Slavery and Freedom

Avadim Hayinu, Ata V’nei Chorin. We were slaves. Now we are free.

These words ring true in every age. In ancient times, we gained freedom from slavery to Pharaoh. A century and a half ago, African American slaves were freed, a process whose social reverberations we can still feel. And today, as we look on, we see the people of the Middle East attempting from bring freedom from the oppressive rulers who have enslaved them for decades.

Our ancient ancestors had never heard of “Freedom of the Press” or “the Right of Free Speech.” They were unfamiliar with Freedom of Religion and they were unacquainted with the idea that a free people can and should criticize its leaders. But today, those ideas are precisely what we mean when we speak of “liberty and freedom.” They are precisely the rights that our soldiers protect and that our politicians tout. And they are the precisely notions for which the people of Egypt, Tunisia, Libya, Bahrain, Yemen, and Syria are now fighting.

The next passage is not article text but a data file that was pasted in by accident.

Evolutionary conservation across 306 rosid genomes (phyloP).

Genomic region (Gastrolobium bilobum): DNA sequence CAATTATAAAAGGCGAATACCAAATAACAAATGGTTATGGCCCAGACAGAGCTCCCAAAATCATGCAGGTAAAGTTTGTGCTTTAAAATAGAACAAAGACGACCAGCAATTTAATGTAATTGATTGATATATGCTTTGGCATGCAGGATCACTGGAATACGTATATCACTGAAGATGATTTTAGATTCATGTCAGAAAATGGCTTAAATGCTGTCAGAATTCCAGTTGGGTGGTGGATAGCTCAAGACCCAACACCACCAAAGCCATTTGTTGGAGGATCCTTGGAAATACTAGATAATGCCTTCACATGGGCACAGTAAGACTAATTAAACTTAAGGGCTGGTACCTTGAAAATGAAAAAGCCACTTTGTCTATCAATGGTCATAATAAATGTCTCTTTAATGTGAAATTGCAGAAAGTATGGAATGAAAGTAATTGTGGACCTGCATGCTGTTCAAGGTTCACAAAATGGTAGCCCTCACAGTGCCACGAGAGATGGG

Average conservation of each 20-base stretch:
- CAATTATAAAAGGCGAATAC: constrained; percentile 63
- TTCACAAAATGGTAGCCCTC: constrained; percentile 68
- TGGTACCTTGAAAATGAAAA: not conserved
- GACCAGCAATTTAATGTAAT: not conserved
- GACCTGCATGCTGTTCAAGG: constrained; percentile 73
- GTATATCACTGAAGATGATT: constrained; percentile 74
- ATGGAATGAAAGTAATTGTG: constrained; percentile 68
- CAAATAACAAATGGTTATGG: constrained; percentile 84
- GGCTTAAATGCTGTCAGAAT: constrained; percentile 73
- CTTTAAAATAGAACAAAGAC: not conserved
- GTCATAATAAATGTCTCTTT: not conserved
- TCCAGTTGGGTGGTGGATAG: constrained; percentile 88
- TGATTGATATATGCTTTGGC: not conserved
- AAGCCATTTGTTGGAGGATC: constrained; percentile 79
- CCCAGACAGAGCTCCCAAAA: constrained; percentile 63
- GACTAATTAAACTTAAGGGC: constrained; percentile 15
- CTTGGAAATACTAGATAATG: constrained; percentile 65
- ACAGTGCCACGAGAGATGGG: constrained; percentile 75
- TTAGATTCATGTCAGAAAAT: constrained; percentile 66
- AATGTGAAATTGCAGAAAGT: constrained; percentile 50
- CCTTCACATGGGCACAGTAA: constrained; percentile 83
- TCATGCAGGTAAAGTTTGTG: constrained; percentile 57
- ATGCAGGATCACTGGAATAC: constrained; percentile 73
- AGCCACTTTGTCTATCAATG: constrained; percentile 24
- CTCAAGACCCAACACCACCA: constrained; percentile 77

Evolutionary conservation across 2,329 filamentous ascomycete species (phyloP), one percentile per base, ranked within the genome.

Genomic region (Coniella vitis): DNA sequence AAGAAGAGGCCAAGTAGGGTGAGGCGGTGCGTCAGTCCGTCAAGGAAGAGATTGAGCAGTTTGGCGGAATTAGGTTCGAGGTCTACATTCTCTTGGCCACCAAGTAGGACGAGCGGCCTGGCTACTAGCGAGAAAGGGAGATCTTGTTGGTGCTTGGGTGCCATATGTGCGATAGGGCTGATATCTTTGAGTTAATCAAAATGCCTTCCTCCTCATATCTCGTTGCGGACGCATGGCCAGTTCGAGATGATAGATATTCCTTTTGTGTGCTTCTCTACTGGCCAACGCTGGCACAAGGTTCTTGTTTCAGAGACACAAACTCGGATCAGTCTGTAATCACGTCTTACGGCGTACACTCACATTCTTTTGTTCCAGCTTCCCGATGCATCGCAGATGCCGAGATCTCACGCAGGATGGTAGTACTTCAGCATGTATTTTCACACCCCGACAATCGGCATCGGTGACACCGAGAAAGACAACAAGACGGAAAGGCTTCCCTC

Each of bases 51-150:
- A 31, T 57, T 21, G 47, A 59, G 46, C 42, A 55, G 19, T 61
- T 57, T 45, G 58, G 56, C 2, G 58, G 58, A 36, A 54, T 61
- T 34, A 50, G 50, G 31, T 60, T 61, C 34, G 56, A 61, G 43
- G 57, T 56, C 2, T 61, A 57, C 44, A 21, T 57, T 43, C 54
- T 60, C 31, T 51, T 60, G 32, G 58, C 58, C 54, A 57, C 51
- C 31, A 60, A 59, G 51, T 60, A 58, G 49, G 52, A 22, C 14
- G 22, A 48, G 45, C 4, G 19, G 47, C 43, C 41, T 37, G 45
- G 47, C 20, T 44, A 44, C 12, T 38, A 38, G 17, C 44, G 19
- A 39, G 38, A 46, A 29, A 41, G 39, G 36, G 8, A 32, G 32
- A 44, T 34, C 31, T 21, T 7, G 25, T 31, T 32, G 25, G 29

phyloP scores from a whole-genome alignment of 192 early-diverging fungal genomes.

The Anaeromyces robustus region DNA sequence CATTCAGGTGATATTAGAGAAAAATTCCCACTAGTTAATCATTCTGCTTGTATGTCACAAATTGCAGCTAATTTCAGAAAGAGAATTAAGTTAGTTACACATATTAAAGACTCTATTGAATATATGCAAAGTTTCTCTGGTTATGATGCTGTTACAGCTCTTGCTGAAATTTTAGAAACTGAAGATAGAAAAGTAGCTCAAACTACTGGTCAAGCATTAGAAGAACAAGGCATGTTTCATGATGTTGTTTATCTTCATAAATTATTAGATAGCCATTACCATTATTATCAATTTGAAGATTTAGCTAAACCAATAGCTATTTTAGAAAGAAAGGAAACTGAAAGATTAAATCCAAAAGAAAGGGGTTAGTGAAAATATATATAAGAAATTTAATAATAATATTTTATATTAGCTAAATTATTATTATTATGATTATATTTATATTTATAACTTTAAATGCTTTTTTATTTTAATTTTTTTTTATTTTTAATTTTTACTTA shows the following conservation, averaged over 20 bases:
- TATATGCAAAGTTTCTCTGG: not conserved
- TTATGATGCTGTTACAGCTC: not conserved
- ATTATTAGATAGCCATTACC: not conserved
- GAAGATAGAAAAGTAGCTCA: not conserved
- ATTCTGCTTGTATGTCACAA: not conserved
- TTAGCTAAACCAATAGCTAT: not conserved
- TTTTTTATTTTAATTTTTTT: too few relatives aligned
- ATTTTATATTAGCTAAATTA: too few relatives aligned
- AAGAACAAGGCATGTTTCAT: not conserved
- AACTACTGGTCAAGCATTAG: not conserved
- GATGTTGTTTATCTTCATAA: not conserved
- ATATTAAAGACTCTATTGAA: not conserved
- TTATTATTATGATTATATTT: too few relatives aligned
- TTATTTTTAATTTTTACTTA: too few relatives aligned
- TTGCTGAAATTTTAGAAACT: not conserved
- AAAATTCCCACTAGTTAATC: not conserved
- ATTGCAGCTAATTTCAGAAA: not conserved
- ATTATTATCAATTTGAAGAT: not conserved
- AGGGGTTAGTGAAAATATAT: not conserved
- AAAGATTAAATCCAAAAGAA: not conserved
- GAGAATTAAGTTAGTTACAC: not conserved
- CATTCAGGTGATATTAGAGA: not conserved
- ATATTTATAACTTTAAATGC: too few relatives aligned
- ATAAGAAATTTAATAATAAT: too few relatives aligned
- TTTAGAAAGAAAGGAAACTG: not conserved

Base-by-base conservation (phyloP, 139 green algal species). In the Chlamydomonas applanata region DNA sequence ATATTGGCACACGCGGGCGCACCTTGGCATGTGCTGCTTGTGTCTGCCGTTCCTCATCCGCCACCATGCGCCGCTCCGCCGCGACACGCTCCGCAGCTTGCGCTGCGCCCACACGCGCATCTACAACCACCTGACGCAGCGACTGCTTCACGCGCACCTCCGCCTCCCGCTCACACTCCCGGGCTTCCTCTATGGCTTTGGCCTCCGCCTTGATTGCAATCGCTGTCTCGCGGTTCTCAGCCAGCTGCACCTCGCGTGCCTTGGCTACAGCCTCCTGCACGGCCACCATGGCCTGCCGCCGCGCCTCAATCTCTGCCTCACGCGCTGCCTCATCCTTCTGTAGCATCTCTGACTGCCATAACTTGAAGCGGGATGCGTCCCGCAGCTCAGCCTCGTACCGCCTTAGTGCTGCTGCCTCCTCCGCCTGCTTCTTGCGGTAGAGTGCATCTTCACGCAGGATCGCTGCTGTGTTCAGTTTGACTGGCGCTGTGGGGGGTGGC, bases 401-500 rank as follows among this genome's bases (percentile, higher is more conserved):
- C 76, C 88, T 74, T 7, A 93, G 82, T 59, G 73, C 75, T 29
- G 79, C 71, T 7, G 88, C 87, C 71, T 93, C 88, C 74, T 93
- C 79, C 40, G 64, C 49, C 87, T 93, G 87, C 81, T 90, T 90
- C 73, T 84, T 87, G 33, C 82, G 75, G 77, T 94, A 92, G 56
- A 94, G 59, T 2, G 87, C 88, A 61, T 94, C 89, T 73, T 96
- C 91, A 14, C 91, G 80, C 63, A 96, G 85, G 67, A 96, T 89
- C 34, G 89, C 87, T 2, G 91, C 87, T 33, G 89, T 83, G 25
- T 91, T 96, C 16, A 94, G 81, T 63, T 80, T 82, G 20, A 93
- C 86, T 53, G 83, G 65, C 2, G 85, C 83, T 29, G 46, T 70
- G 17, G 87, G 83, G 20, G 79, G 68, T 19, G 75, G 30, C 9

But the real test of freedom comes not when it arrives, but the next day. How a people stands up for liberty matters, but what they do with that liberty matters more. And that is the question that we are now waiting to see answered: Do these revolutions represent a new dawn for the Arab world? Will we, decades from now, know a Middle East that prizes human rights and pluralism? Or are we witnessing the transition from one form of slavery to another, from one oppression to another?

Avadim Hayinu, Ata V’nei Chorin. We were slaves. Now we are free.

We hope that the people of the Middle East, and all people, will soon be able to sing those words along with us. And that this remarkable time in which are living will signify the beginning of an era of freedom, peace, and understanding in a troubled area of the world.

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